“I’ve avoided the book and film because of the ‘”white person enriched by kind southern blacks who show them the way and are kind of magical but remain thoroughly oppressed and in fact their oppression is addressed, if at all, only tangentially.”‘- A former professor of mine who specializes in US History and Media
OK, whoa. I wasn’t expecting that one when I sent her an email trying to sort out my thoughts the night I finished watching the movie version of Bees. But, I guess I should have seen it coming, as I was having some feelings and leanings towards that, but didn’t really think much of it. She has neither read the book nor seen the film. Maybe I needed that kick so that I could defend myself in reading this book? Or maybe I needed that to realize that I can’t analyze everything I see or read too heavily because I will drive myself crazy. That happened to me with music. It took a long time for me to be ok with liking a summer pop tune just for the fact that it was fun and bouncy; not disliking it because it had no good musical foundation, only two chords, and a melody similar to all the other ones by that artist.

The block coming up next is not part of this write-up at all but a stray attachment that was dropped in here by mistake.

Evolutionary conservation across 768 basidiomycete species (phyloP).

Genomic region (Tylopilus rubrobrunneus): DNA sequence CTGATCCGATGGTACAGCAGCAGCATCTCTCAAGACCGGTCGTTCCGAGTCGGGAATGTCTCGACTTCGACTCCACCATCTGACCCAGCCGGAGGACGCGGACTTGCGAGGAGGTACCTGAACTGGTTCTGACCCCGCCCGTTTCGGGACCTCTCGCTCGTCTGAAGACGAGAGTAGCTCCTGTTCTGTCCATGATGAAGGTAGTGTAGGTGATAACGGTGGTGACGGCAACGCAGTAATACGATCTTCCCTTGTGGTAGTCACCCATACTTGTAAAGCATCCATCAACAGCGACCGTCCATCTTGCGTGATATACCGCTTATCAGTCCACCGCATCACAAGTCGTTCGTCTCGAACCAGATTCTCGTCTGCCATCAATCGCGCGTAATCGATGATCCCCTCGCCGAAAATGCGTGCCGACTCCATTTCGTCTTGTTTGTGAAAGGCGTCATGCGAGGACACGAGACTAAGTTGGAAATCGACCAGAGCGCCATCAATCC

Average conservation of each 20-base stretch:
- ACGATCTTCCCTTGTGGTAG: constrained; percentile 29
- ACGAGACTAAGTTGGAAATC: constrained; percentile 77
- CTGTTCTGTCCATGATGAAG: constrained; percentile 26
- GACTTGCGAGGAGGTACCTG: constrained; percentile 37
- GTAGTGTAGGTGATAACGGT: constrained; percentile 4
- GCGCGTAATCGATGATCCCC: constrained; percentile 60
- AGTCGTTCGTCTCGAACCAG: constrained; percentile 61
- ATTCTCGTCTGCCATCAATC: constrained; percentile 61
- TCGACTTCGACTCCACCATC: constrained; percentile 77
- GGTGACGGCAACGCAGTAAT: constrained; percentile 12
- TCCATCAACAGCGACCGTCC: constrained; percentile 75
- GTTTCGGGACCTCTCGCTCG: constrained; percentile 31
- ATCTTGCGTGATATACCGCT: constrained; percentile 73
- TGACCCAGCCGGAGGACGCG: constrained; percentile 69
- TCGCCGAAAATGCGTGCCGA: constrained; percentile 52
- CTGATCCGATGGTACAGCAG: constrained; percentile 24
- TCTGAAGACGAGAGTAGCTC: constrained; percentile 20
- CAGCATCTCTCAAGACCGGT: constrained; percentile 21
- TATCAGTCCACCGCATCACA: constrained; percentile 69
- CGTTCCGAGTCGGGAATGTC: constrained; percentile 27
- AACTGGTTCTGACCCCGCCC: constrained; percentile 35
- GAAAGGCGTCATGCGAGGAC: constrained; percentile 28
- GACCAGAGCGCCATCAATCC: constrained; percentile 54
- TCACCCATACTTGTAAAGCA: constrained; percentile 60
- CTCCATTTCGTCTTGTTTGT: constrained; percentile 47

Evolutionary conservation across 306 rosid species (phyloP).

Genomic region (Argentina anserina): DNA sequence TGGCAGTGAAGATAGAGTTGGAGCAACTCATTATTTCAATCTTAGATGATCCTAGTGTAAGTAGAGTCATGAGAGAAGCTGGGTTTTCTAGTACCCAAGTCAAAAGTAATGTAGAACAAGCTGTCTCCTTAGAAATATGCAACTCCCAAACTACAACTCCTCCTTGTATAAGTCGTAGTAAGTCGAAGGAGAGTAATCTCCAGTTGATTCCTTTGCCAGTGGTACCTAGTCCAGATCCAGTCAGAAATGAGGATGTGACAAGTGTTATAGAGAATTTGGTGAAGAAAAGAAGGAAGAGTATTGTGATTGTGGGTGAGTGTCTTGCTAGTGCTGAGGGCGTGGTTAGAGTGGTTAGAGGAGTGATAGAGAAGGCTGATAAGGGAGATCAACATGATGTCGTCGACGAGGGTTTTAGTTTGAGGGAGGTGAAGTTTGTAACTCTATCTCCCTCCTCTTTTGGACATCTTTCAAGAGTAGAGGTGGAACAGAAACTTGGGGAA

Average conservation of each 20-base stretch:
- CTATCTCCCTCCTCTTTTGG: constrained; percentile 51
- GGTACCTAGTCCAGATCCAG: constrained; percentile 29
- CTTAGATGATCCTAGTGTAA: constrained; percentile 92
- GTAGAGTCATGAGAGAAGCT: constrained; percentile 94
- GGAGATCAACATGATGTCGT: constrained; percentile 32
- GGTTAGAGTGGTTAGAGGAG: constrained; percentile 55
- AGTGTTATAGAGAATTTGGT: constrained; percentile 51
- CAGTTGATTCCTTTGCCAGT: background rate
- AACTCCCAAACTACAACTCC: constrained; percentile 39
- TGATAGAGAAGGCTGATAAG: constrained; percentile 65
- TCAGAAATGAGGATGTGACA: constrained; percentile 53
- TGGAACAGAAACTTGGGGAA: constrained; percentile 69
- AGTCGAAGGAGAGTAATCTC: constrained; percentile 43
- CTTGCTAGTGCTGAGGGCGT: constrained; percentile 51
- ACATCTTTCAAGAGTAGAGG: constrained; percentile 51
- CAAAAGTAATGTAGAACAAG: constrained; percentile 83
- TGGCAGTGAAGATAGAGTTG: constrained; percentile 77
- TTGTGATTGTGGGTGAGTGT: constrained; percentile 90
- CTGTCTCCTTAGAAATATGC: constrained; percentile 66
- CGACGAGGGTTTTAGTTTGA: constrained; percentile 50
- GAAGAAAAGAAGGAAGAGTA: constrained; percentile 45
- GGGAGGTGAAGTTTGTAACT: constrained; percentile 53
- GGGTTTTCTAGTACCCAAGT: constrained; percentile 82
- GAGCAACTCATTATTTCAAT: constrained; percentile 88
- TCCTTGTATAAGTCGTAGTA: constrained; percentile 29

I stand by liking The Secret Life of Bees because of the lyrical quality of Kidd’s writing and dialogue, and because of the enchanting nature of the story in general. On the lyrical writing note, it’s interesting that the film boasts three musicians as lead cast members. There must be a connection for readers who identify with particular arts forms. My friend, H, and I had a discussion about “painterly writing,” which helped lead into my “musical writing” thought.
This is not to say that I will shut off my brain and education when reading books, but to be open to more than the what my education says I can and can’t like/enjoy/find deep stimulus in. Would you stand by your choice?